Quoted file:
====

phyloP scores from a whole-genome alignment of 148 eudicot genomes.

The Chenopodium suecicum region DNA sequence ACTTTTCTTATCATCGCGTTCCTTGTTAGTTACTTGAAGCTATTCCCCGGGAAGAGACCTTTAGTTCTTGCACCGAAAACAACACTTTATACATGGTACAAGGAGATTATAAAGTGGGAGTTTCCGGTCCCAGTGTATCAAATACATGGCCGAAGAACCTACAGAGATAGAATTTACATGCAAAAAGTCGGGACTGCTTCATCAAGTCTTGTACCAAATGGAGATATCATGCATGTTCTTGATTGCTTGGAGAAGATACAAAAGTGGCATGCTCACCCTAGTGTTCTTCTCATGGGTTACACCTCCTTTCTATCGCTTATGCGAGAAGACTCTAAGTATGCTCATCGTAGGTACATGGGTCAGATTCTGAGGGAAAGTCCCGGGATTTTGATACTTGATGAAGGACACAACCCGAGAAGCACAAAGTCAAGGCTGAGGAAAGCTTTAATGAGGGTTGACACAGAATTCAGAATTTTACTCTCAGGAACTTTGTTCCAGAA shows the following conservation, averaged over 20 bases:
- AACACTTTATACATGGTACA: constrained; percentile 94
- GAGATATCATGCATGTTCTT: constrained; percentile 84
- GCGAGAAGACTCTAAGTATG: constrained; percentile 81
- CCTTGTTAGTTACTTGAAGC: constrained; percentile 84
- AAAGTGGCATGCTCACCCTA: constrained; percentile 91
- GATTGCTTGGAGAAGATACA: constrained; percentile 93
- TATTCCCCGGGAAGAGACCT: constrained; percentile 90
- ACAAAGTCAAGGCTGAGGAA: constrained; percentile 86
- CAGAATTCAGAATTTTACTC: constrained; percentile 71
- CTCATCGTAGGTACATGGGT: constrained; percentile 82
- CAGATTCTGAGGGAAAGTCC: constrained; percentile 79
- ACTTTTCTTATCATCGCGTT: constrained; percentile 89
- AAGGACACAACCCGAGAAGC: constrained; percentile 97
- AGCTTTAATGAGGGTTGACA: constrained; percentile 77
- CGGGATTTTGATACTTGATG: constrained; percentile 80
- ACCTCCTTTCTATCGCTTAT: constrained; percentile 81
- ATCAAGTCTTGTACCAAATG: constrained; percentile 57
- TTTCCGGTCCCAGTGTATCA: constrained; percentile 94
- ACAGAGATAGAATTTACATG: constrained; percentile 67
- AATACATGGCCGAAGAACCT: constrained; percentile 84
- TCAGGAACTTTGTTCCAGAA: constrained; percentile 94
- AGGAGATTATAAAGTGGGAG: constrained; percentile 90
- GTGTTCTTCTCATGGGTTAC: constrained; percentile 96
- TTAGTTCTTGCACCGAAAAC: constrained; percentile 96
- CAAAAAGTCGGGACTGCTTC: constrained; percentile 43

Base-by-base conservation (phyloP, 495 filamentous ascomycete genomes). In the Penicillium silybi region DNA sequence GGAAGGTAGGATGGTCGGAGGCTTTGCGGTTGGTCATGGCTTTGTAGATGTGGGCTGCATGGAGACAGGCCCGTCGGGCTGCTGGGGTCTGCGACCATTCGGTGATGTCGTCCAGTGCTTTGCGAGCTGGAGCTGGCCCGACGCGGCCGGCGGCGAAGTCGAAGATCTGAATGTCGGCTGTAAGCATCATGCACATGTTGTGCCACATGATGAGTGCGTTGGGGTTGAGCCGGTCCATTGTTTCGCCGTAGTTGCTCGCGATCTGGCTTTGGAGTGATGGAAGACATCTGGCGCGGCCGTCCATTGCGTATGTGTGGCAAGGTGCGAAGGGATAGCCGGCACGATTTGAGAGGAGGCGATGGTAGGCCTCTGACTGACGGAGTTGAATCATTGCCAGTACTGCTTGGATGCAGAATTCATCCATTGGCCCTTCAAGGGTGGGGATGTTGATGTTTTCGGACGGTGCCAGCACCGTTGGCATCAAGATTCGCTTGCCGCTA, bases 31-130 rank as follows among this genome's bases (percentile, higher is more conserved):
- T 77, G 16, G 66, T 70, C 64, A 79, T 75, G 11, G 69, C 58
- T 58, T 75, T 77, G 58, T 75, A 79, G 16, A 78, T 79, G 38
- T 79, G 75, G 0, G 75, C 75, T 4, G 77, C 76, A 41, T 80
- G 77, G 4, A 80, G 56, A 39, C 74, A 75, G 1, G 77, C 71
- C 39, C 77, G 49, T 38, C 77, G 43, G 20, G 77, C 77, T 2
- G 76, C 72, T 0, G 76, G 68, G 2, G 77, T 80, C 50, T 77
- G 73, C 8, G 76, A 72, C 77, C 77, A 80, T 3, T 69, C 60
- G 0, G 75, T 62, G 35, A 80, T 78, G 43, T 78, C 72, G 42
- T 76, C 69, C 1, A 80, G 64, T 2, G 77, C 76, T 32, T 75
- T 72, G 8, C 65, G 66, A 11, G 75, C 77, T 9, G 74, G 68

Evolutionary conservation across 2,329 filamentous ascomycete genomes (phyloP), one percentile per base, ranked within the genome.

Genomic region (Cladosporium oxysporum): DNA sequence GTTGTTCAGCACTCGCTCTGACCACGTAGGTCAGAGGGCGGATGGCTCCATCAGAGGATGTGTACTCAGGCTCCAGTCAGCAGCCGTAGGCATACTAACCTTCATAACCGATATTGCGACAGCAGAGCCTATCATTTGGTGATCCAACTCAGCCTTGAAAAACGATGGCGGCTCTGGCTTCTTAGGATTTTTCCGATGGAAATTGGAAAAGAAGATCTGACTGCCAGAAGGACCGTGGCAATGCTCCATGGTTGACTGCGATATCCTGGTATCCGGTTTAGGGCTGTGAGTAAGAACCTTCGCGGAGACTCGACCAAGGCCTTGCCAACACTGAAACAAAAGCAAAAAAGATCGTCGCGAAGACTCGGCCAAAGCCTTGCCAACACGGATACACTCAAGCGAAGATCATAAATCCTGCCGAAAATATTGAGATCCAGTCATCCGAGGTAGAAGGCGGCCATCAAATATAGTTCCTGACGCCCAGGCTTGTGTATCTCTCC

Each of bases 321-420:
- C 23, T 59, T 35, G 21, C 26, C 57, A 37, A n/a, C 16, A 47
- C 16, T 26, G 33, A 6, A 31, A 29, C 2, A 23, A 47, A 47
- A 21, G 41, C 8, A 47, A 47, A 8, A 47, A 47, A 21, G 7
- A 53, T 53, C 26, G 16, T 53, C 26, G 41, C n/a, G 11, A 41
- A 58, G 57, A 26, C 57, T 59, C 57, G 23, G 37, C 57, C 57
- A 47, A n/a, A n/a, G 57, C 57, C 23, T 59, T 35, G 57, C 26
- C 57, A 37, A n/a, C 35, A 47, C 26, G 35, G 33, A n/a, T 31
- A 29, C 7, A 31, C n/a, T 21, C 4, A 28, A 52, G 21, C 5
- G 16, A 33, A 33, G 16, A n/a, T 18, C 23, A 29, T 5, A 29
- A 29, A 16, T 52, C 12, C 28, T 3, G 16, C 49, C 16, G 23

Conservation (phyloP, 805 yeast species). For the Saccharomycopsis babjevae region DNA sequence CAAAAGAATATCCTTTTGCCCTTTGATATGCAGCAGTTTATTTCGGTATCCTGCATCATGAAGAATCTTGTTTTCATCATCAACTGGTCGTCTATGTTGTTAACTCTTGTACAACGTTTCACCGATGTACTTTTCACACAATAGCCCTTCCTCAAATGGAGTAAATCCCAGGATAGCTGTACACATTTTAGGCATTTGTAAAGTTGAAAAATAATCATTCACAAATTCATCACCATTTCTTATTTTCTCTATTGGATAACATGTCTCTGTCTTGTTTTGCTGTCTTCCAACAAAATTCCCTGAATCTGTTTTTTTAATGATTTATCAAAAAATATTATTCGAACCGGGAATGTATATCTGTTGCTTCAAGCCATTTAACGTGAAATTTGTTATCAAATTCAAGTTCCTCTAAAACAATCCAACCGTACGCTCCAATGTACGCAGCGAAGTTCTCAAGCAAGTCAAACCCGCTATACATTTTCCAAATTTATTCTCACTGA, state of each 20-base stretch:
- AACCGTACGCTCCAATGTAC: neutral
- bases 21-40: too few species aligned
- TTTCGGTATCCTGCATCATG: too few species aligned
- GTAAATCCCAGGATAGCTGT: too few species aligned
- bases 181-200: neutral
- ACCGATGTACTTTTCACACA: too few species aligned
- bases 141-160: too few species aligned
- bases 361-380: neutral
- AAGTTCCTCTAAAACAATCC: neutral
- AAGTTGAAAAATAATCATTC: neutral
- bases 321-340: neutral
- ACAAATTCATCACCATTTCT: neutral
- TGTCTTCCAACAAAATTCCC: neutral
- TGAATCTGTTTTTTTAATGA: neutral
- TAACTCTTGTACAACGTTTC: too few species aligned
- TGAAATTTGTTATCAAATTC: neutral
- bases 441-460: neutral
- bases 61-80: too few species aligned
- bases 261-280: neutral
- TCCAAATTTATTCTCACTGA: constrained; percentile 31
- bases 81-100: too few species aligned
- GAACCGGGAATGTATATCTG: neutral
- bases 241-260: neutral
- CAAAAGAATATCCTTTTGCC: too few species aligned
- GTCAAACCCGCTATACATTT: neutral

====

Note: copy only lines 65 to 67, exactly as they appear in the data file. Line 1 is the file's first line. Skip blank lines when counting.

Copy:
- TGTCTTCCAACAAAATTCCC: neutral
- TGAATCTGTTTTTTTAATGA: neutral
- TAACTCTTGTACAACGTTTC: too few species aligned